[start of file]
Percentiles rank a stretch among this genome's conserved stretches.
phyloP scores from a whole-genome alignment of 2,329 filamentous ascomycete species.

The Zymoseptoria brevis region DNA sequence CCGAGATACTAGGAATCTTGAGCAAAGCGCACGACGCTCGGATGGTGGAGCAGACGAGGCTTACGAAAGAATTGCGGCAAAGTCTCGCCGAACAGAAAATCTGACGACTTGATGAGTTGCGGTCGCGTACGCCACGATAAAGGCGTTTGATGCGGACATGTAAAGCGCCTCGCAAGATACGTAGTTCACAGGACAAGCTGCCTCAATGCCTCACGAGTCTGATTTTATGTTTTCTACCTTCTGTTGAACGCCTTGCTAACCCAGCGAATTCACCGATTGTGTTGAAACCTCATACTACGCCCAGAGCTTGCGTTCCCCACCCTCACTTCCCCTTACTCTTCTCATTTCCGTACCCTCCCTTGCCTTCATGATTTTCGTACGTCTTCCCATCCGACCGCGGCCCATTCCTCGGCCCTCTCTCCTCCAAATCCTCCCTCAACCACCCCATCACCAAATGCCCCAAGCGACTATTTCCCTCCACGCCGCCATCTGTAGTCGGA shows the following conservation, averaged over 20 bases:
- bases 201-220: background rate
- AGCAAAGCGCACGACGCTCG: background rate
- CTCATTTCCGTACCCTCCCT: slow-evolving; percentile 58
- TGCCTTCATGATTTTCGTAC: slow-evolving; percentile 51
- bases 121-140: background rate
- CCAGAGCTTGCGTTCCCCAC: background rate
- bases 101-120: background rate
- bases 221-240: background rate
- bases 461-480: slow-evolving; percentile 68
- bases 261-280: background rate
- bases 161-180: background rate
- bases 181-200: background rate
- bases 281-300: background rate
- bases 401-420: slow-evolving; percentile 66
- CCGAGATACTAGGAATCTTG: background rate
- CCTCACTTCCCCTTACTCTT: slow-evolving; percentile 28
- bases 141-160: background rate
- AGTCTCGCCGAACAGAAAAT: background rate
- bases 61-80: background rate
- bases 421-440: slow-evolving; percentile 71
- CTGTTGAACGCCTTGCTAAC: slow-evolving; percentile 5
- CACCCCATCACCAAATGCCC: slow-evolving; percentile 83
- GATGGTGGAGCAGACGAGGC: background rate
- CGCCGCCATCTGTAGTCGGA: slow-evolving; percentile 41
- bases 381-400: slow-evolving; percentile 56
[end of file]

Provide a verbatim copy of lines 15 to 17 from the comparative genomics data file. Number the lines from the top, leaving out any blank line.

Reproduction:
- bases 181-200: background rate
- bases 281-300: background rate
- bases 401-420: slow-evolving; percentile 66